FIG. 7 indicates the components of the conveyer/bubble maker 14 with base 59. Referring to FIGS. 4 and 5, in addition to the base 59, the conveyer/bubble maker 14 includes a driven assembly 50 that includes a conveyer/vehicle washer indicated generally at 51, a bubble maker indicated at 53, a light bar indicated generally 54 and a sign 55. Referring to FIG. 7B, the conveyer/vehicle washer 51 includes a base member 511 and frame member 512 capturing between them a plurality of conveyer rollers 513 as well as drive roller components 514 a and 514 b, which receive at their respective ends drive gears 516 which are coupled together with shaft 517. The rollers 513 and drum components 514 a and 514 b are rotatably captured between the frame member 512 and base member 511 and rotatably support a continuous conveyer belt 520. A horizontal roller support 521 and horizontal roller pivot 522 supports horizontal wash roller 523. Vertical wash rollers 524 are supported on vertical rollers shafts 525 which are keyed into vertical roller mounts 526, which are crown gears mounted between base and frame members 511, 512 to engage roller gears 516. Roller gears 516 are driven by spur gears 528 and 529. Spur gear 529 has a shaft end 529 a which is keyed to engage a drive socket 585 seen on the right side of FIG. 7 and in FIG. 7A.
The bubble maker 53 includes a main housing formed by a front housing shell 530 and a rear housing shell 531. A bubble maker disk 532 is mounted for rotation on the front of the front housing 530 and supported for partial immersion in a bubble tub 533. The housing 530/531 contains and receives a motor drive indicated generally at 56. The rear housing 531 also contains the battery supply which is retained by means of a door 534. Various connectors indicated generally 535 are provided in the rear housing 531 to couple the individual batteries of the battery power supply to the motor drive 56 and LED's 543. A switch housing cover 536 is also removably attached to one side of the rear housing 531 and pivotally supports a switch handle 537 and operating an on/off switch 538. The sign 55 is captured between the front and rear housings 530, 531 as is the light bar 54 (FIG. 5) formed by elongated shell halves 541, 542. The shell halves 541, 542 support at their distal ends LED's 543 and LED covers 544. The motor drive 56 includes a battery operated electric motor 561 and a motor drive housing 562 receiving the motor 561.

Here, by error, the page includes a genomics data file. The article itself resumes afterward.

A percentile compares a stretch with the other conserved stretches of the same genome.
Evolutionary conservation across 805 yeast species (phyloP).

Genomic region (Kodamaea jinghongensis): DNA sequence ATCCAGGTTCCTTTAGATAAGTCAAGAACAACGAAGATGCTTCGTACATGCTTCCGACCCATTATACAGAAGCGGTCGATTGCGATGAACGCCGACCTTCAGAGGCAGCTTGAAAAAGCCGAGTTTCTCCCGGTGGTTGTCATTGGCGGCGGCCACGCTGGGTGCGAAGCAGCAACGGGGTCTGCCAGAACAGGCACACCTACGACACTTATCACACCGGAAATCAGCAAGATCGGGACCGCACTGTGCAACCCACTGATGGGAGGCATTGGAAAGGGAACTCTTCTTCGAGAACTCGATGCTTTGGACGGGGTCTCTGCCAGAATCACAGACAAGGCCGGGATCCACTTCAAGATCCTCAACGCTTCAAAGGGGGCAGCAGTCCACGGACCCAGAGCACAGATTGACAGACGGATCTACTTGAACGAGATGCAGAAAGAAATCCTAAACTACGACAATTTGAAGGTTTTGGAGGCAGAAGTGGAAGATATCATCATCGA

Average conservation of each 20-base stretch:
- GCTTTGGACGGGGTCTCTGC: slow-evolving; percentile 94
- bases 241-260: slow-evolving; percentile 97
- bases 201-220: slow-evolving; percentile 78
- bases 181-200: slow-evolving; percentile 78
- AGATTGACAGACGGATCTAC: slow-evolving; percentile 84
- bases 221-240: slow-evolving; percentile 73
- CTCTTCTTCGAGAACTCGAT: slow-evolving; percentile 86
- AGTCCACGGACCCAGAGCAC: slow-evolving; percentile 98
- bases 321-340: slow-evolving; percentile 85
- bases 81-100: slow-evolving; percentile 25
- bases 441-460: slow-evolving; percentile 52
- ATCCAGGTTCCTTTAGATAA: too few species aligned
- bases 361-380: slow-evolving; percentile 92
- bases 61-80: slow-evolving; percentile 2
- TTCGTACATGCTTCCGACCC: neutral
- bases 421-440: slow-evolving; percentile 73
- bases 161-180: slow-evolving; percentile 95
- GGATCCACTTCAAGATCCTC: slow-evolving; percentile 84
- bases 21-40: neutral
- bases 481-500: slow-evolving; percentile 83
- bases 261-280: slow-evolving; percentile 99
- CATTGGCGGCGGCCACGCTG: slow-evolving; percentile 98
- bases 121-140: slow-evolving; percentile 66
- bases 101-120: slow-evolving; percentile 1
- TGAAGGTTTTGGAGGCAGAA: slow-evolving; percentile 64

FIG. 7A depicts the components of the motor drive 56. The front housing half 562 b has on the left side a protruding wall 563 defining a fan chamber 564. A fan 565 is received in the chamber 564 and captured by fan cover 566. The fan cover 566 has an outlet 567 which is aligned with the openings 532 a through the bubble disk 532 as the disk is rotated (FIG. 7). Attached to the rear housing 562 a are a cam 568, a movable switch contact 569 and a stationary switch contact 570. Captured between the housing halves 562 a and 562 b are a series of gears and clutches, which include a motor pinion 571 fixed to the drive shaft 561 a of the motor 561. Engaged with the motor pinion 571 are three compound gears 572 a, 572 b and 572 c which are mounted for free rotation on jack shafts 573 a, 573 b and 573 c and provide speed reduction. Two clutched output drives are provided, one to drive the bubble disk 532 to rotate and the other to drive the conveyer/vehicle washer 51 to rotate the conveyor belt 520 and the vertical and horizontal rollers 523, 524. The drive to the conveyer/vehicle washer 51 is provided by a compound gear 578 mounted for rotation on shaft 579. The smaller gear of compound gear 578 is engaged by the larger gear portion of third gear 572 c in the direct drive train. The larger gear portion of compound gear 578 engages a geared clutch member 580, which is biased by spring 581 against a second clutch member 582, keyed to shaft 583. Also keyed to shaft 583 is a socket connection 585, which is exposed on the front housing shell 562 b for engagement with the conveyer drive. Engaged with the larger gear portion of the second compound gear 572 b is a geared clutch member 588 of a bubble wheeled clutch. Member 588 is biased against a second clutch member 589 by spring 590. Clutch member 589 is keyed to a shaft 591 extending through an opening 564 c on the front housing shell 562 b which drives bubble wheel 532 (FIG. 7).